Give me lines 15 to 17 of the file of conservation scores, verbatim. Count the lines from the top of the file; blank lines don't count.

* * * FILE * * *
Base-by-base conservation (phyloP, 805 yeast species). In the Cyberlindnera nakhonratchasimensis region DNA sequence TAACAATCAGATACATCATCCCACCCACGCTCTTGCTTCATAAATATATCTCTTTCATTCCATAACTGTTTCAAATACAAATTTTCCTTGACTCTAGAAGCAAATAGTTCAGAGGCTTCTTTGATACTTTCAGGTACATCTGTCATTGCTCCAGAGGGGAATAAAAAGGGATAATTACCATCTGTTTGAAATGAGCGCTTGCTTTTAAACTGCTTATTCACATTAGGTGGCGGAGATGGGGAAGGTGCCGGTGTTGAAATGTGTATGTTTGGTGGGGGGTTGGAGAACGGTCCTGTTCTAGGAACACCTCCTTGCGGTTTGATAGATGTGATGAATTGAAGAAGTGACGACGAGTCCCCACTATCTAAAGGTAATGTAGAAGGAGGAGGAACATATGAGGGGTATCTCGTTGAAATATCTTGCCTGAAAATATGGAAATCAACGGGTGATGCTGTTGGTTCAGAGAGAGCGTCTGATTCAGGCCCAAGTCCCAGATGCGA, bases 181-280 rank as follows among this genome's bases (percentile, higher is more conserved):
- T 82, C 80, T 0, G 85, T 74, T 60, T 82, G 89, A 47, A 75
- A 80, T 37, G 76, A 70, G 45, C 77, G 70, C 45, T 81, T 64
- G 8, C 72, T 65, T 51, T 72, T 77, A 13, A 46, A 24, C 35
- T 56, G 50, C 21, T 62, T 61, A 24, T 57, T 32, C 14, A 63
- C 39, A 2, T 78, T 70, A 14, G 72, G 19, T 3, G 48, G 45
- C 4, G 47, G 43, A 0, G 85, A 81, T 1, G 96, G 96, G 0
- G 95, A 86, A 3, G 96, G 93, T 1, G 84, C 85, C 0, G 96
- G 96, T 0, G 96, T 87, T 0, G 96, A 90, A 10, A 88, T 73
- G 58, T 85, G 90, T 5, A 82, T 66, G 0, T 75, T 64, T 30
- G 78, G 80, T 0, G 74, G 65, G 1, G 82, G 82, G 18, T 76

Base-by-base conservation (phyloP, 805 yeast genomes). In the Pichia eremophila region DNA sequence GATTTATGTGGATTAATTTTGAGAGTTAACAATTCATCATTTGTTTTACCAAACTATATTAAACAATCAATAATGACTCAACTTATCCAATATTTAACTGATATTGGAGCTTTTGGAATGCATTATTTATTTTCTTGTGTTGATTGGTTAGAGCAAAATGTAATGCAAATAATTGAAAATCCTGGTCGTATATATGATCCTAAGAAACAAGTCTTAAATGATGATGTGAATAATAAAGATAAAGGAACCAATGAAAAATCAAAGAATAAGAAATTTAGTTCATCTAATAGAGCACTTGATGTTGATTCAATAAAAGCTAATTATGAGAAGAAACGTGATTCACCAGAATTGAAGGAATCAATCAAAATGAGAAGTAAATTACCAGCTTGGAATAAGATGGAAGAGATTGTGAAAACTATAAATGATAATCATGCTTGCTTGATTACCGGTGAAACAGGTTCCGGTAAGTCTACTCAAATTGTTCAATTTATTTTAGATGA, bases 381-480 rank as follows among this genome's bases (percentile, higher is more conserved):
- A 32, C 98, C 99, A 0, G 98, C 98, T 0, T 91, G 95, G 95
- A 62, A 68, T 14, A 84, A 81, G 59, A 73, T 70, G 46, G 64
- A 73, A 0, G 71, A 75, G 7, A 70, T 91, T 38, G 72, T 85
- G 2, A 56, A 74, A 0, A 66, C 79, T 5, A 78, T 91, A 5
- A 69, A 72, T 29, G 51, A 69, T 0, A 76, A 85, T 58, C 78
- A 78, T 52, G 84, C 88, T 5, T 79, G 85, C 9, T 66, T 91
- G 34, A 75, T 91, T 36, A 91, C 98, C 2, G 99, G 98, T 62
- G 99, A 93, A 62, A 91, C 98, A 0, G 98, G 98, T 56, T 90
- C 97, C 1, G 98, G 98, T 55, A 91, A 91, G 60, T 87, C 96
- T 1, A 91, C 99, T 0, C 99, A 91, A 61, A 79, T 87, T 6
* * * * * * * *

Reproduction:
- A 73, A 0, G 71, A 75, G 7, A 70, T 91, T 38, G 72, T 85
- G 2, A 56, A 74, A 0, A 66, C 79, T 5, A 78, T 91, A 5
- A 69, A 72, T 29, G 51, A 69, T 0, A 76, A 85, T 58, C 78